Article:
Waging a war with water

water

A soon-to-be new best friend?

You know those people who always seem to be chugging from their Nalgene bottles, espousing the benefits of drinking 9,000 gallons of water a day? I am not one of those people.

I wish I was. I really do. I just really don’t like drinking water. I make sure to get every last drop out of my coffee mugs, but when it comes to plain old agua, I have to force myself to drink even four of the eight recommended glasses a day.

As you can imagine, this aversion to water poses quite a problem for a runner, especially when the temperature rises. I try to give myself pep talks about how much easier my runs are when I’m hydrated, but it’s still a struggle. Sports drinks help somewhat, but I find many to be dehydrating.

I know it sounds like an odd problem, but I also know I’m not the only one — there are plenty of articles online about learning to love the taste of water (there are some good tips here and here).

I’m making it my goal to drink more water this …

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Barefoot in the park?

To me, the idea of running barefoot is like reading the “Twilight” series as an adult. I guess I understand why some people do it, but it definitely isn’t for me.

To justify the idea of pounding the pavement with unshod feet, barefoot runners point to studies supporting the idea that their natural running form is is compromised by the constraints of padding. But all I can think of every time I think I come close to trying the barefoot thing is that I like my feet clean and rusty nail-free.

It was nice, then, to read this recent New York Times blog post making the case for running shoes. The piece references a study wherein 12 men with extensive barefoot running experience were asked to run in both lightweight running shoes and in socked feet with small weights attached to the tops of their feet, equaling the weight of the shoes.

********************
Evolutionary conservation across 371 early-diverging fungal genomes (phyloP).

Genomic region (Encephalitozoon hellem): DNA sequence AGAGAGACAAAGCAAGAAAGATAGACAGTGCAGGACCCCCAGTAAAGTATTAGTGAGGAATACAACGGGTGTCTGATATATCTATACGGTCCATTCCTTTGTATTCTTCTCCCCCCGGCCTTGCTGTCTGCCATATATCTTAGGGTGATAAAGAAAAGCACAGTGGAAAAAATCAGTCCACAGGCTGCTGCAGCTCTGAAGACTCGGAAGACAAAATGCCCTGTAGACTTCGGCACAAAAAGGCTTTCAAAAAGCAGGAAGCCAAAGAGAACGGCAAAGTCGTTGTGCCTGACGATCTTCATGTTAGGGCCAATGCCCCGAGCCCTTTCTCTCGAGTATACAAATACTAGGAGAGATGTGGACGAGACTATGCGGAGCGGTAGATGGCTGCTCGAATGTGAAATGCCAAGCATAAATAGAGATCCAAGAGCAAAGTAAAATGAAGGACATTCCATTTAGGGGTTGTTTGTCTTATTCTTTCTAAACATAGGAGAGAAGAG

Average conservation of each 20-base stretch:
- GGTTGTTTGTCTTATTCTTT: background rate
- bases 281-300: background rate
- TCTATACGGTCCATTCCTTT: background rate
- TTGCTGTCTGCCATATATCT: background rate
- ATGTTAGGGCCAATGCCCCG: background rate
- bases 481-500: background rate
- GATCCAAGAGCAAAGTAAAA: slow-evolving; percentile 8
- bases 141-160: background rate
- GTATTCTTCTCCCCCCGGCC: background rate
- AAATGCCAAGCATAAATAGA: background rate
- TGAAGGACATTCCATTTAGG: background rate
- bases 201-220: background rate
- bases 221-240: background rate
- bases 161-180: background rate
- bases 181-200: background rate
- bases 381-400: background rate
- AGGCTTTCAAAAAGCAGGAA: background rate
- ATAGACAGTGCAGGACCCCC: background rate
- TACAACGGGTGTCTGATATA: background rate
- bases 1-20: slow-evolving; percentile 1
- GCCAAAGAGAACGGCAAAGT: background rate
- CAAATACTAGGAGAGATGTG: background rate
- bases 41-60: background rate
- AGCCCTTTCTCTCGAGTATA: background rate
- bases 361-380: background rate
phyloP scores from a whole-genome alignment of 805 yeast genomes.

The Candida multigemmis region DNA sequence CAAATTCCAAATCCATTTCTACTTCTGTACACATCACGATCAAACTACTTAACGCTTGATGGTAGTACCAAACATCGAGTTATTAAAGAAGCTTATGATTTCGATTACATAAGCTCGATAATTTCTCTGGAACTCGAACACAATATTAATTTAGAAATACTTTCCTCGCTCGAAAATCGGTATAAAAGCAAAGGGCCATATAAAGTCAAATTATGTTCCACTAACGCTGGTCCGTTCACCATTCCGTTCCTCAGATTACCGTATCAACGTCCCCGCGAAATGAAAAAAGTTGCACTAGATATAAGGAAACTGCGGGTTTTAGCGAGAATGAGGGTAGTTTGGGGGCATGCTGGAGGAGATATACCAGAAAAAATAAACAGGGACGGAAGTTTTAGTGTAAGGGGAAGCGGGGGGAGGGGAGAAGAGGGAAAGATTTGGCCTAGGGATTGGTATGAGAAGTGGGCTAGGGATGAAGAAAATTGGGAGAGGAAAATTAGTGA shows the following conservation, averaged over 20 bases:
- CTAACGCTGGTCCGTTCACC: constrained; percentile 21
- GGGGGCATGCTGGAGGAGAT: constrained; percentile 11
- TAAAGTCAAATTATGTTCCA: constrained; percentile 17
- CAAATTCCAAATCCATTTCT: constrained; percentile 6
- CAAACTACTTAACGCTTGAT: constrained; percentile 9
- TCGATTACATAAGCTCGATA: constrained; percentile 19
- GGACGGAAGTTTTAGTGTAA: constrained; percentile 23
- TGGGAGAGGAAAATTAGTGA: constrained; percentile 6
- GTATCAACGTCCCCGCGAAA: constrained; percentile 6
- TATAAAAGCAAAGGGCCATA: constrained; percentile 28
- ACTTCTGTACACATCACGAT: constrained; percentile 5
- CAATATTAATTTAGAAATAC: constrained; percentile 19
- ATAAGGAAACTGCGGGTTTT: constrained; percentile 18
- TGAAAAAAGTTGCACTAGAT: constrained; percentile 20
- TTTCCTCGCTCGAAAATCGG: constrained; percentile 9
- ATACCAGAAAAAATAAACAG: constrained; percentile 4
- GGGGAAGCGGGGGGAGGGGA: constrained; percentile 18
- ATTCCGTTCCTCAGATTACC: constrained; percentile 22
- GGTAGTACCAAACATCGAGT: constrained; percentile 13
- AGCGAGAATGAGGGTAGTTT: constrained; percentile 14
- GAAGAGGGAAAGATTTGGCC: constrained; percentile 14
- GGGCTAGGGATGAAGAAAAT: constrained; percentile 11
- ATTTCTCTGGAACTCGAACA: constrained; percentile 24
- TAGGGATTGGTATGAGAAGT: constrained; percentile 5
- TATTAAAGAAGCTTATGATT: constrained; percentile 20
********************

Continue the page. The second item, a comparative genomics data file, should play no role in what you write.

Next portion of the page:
The study concluded that when barefoot runners and runners with shoes carried the same weight on their feet, barefoot running used almost 4 percent …

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What races are you running to prepare?

The 5K Pack Hike in Lawrenceville is Saturday, May 5, 2012.  Photo by Jason Getz

The 5K Pack Hike in Lawrenceville is Saturday, May 5, 2012. Photo by Jason Getz

Now that the mad dash to register for the AJC Peachtree Road Race lottery is over (Good luck — may the odds be ever in your favor!), it’s time to start looking ahead to the actual race.

If you’ve never done an organized run, it might not be a bad idea to do a 5K to prepare for the PRR. Sure, a 5K is only half the distance, but it’ll help get you in the organized running mindset and give you an idea of what to expect come race day in terms of running in a big group, packet pickup and fighting people for port-a-potties. And it’s just a nice way to motivate yourself as the weather gets more humid (Mom would be so disappointed if you skipped the race you paid $30 to enter).

There are a ton to choose from in the next few months, including the Run for Orphans 5K in Alpharetta Saturday, March 31 (it’s also a Peachtree qualifier if you want to use the time toward next year’s PRR registration); the …

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The importance of start wave placement times

Submit a start wave placement time -- or live to regret it! -- Photo by Johnny Crawford, jcrawford@ajc.com

Submit a start wave placement time — or live to regret it! — Photo by Johnny Crawford, jcrawford@ajc.com